Aboriginal cannibalism?—and our One Human Family
Published: 29 December 2013 (GMT+10)
It is a sad fact that there is a large gap in social stability and opportunities between Australia’s Aboriginal people and the rest of the society there. But why is this so? A reader wonders whether the evolutionist sentiment that Aboriginal people are ‘less evolved’ is correct. Even today it is hard for many to escape that sentiment—that these indigenous people ‘can’t help’ their poor living conditions because it’s just ‘natural’ for them. CMI’s Dr Carl Wieland shows that this simply does not fit the facts, and situates Aboriginal people, their skills, their sins, and their struggles, within the One Human Family of Adam and Eve.
Alex P. wrote:
I am really stuck on the issue of the Aboriginal people. I have read an article [on creation.com about how an elderly Aboriginal said his people had forgotten God—Ed.] … but I was wondering if you could direct me to any books/articles that could elaborate on this topic?
I believe I read that the Aboriginals in Australia were/are cannibals (if not now, in the past). How could they be judged by God if they had no recollection of Him? How come they were not aware of Christianity for all of this time?
I am not well informed on Aboriginal people, and I was wondering if they are just as capable as all other races in regards to intellect? I have heard the evolutionary explanation that they are not because they are less evolved. Are the evolutionists correct on this?
Any info would be well appreciated.
Dr Carl Wieland responds:
Thank you for your email. I am very pleased to have the opportunity to comment.
First, there is some controversy raging over whether the sporadic reports of Aboriginal cannibalism are real or white colonist myth. On balance, it seems likely that there was some degree of cannibalism practised, though an extremely minor and certainly not common feature of their known history. Definitely nothing remotely like the widespread practice it seems to have been in Fiji, for example, where cannibalism was practised till right into the 1800s. Cannibalism in any culture is often ritual, rather than as a standard food source, and Fiji society appears to have been a particularly terror-dominated culture in the past. It was the influence of the Gospel that transformed that nation, as my recent book (One Human Family: The Bible, science, race and culture) documents.
Second, sin is sin. And cannibalism (which has occurred among people of every ethnic grouping) rightly horrifies us. But is it any more deserving of God’s judgment (or any more a sign of ‘inferiority’) than, for example, the widespread killing of innocent unborn human beings that occurs in our culture continually, or the horrors of Nazism in the ‘highly civilized’ Germany of last century? The way in which the Gospel caused Fijian barbarity to give way to a gentle, dignified people, and how rejection of the Gospel through evolutionary thinking caused Germany’s descent into barbarity, shouldn’t surprise us, given that there is no such thing as a ‘less-evolved race’. We know from Genesis history that we are all, as human beings, astonishingly closely related.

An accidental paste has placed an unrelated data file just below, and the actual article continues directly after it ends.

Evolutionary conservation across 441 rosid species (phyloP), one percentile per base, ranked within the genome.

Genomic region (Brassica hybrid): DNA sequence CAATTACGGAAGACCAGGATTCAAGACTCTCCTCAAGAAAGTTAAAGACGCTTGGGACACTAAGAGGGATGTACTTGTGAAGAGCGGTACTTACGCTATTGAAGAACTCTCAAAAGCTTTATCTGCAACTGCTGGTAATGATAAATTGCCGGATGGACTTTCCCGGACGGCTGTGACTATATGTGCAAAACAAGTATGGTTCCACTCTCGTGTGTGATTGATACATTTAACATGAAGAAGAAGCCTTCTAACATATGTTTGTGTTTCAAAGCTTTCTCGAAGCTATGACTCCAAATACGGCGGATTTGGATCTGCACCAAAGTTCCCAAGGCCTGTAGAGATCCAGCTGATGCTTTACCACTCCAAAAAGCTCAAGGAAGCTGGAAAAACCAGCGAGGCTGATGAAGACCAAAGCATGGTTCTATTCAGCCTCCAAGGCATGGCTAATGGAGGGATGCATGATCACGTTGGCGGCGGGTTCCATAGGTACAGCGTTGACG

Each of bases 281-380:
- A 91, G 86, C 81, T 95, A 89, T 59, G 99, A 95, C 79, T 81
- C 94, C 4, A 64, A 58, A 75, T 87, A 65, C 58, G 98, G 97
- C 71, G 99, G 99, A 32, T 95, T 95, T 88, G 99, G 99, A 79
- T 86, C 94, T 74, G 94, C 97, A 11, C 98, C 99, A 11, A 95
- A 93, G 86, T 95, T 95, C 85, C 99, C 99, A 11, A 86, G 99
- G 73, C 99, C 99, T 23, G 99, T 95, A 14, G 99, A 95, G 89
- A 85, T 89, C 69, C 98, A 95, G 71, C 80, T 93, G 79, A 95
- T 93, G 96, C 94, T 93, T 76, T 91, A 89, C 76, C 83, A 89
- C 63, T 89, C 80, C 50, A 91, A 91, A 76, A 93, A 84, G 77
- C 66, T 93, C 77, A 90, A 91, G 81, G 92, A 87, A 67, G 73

This has recently been confirmed by modern genetics. Our racial ‘differences’ turn out to be biologically trivial, which we should have known all along was going to be the case had we taken Genesis history seriously. This unexpected (to evolutionists, and often to Christians misled by evolutionary thinking) finding has caused theories of human evolution to have to be hastily rejigged to accommodate these facts.
One Human Family (OHF) goes into the biblical, biological and sociological issues, but also spends considerable time on indigenous matters, particularly Australian Aboriginals, as will be seen from a glance at the table of contents. Partly this is because of the work of my own doctor daughter (Lara) among this people group, who have suffered considerably from the conclusions of Darwin and his fellow travellers that they are ‘less evolved’. [See for example Darwin’s Bodysnatchers.] Echoes of this sort of evolution-inspired thinking are still found even among some Christians today, unfortunately. Regarding the idea of alleged Aboriginal intellectual inferiority, what are the facts? Let me quote extracts from OHF (which despite its antiracist conclusions is anything but ‘politically correct’), referring to Lara’s work and experiences:
“The educational outcomes in places like these Cape [Aboriginal] communities, already alluded to, are similarly depressing. Many children in the communities leave school functionally illiterate. It’s far too easy for people to just assume that this is simply part of being Aboriginal—that ‘biological inferiority’ thing again. People are generally unaware of the many factors involved that put these children behind the eight-ball (in pool parlance) from the outset. For one thing, many of their mothers were drinking heavily during pregnancy. So-called fetal alcohol syndrome is rife in the communities, and can severely stunt a child’s intellectual potential from before he or she is born.
“Add to that the malnutrition from neglect, and in some instances the horror of even young children ‘petrol-sniffing’ (inhaling the fumes from gasoline) and one can get some idea of the insults to which their developing brain cells are subjected. A large number have severe deafness from chronic middle ear infections, a further educational handicap.